Publication: Business Day Issued: Date: 1998-11-20 Reporter: Norman Chandler

Party's Not Over, say Defeated Arms Manufacturers



Business Day

Date 1998-11-20


Norman Chandler


Arms manufacturers who lost out in the R30-billion arms deal have served notice that they will immediately begin lobbying the South African Government in an attempt to reverse their exclusion from the cabinet's list of preferred bidders.

Defeated bidding companies from Spain, France, Canada and the Czech Republic said yesterday that "the party is not over yet". They said they would continue trying to convince South Africa that their terms, prices, conditions and industrial participation proposals were more favourable than those of the winners.

The winning companies were German, British, Swedish and Italian.

The government has said that between three and six months would be required for initensive negotiations to be completed and has given the winning bidders until March 31 next year to provide further input into how industrial participation programmes are to be developed.

In terms of the industrial participation programmes, bid winners are expected to reinvest in South Africa and source certain materials from here.

Miguel Martinex of Spain's Bazan shipbuilding company, said: "What we cannot understand is that our rpice tag was 25% less than the offer by the German Frigate Consortium for the patrol corvettes - the price from them is R6-billion as against our R4,2 billion for what we believe is a superior and tried and tested ship.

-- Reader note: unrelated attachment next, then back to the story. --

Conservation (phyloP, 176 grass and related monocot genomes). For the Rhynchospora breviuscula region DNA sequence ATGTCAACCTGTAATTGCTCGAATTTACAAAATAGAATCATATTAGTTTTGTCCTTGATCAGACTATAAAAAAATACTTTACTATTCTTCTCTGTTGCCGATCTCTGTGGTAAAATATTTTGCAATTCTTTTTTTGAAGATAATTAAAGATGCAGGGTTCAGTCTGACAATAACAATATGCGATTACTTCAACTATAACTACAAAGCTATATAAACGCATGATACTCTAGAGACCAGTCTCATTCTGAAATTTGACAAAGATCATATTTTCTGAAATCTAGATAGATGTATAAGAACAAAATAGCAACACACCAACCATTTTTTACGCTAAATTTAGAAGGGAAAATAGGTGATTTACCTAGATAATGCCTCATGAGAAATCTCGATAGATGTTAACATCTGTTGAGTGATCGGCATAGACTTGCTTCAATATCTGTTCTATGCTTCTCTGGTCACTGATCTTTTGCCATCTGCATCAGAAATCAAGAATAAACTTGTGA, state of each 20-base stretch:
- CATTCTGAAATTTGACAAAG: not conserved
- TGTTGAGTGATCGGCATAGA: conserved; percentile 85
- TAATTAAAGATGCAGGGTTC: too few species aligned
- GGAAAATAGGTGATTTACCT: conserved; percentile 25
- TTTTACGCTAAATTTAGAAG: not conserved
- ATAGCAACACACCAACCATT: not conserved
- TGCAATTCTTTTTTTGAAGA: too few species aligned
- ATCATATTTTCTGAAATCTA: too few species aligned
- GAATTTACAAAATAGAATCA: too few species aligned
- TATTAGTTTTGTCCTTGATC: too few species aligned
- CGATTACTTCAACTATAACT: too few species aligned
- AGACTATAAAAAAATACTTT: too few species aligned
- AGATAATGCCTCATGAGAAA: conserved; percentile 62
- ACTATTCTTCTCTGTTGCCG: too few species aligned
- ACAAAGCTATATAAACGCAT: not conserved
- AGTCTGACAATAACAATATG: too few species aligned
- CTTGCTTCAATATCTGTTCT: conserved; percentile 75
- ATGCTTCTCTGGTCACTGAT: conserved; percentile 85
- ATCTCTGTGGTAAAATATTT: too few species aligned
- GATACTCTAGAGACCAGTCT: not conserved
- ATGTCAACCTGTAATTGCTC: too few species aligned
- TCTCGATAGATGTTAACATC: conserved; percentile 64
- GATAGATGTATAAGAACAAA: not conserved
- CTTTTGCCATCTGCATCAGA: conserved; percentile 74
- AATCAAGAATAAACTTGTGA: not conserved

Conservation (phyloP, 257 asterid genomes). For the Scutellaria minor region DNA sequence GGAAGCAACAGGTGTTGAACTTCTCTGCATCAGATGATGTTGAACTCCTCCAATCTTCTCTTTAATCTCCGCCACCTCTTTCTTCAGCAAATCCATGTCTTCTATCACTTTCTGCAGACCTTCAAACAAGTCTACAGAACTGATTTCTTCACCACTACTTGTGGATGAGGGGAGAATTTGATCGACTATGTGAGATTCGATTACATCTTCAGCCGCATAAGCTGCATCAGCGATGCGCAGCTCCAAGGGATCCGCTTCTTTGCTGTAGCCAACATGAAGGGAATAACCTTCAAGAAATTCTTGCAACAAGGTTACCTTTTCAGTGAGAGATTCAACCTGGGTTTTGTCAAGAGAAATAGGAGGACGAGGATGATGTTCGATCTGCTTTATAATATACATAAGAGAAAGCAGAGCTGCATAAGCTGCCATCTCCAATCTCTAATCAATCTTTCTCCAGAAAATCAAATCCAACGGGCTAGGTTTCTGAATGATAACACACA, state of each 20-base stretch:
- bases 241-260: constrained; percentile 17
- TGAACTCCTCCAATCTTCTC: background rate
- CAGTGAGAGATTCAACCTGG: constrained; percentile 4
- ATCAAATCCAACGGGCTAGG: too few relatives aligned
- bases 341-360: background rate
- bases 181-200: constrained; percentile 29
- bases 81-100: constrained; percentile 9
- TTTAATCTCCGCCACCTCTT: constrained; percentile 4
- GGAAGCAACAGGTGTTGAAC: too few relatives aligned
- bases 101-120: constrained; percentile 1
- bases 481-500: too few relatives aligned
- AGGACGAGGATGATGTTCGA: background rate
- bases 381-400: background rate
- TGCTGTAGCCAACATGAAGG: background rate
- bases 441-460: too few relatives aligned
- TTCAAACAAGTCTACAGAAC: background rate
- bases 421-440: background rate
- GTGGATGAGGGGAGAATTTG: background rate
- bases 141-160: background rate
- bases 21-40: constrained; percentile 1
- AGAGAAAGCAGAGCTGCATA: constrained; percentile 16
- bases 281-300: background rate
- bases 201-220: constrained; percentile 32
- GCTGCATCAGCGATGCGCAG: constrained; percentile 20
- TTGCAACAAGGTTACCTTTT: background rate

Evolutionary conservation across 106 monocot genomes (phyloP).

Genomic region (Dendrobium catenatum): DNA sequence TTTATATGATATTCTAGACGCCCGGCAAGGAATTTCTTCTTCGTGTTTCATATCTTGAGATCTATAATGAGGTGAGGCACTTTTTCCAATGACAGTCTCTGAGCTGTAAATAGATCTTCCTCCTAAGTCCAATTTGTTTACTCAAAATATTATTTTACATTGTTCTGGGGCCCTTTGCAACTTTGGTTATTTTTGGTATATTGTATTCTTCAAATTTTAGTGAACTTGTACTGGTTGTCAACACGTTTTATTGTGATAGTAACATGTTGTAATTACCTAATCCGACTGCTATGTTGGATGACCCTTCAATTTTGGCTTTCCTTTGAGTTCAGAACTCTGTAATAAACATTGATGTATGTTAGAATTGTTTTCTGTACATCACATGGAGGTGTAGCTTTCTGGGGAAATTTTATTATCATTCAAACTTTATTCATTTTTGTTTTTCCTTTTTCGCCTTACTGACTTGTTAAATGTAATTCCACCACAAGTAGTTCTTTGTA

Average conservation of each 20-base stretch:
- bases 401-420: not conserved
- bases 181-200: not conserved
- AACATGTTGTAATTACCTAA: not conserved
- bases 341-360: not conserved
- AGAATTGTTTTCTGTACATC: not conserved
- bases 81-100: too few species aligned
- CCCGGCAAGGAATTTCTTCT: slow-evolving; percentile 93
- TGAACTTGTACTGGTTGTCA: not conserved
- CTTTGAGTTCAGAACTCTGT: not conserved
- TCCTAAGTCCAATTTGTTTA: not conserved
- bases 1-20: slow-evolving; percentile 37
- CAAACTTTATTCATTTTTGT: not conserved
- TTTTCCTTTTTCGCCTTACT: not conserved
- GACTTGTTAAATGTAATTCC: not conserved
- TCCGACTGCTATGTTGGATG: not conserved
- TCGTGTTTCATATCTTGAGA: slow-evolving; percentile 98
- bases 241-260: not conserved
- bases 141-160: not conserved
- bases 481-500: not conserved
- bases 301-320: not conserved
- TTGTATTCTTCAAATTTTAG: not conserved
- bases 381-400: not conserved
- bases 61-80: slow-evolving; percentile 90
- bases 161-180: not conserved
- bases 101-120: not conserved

"For a country which says it is struggling for every penny, we find this to be an unbelievable decision. We are not taking this lying down."

An initial order to buy four patrol corvettes from Bazan four years ago was rescinded by the government following pressure from parliamentarians and the disarmament lobby.

Representatives of the Bell Canada company which bid for the light untility helicopter contract and was recognised in the industry as the front-runner for a considerable period, were also angered by the decision to grant the contract to the Italian company Agusta.

"We find it incredible, and it would appear to be a political decision", a spokesman said.

He warned that a spin-off could be that the $200-billion North American defence market could be lost to South African companies struggling to break in to that area.

French sources said the failure of any French company to be declared a preferred bidder in any of the projects could affect French support for Pretoria in European Union/South Africa trade negotiations.

The Coalition for Defence Alternatives, a collection of disarmament lobbyists, said yesterday that confidentiality clauses on details of the proposed investments were "a provision ominously reminiscent of the obsessive secrecy of the apartheid era.

With acknowledgements to Norman Chandler and Business Day.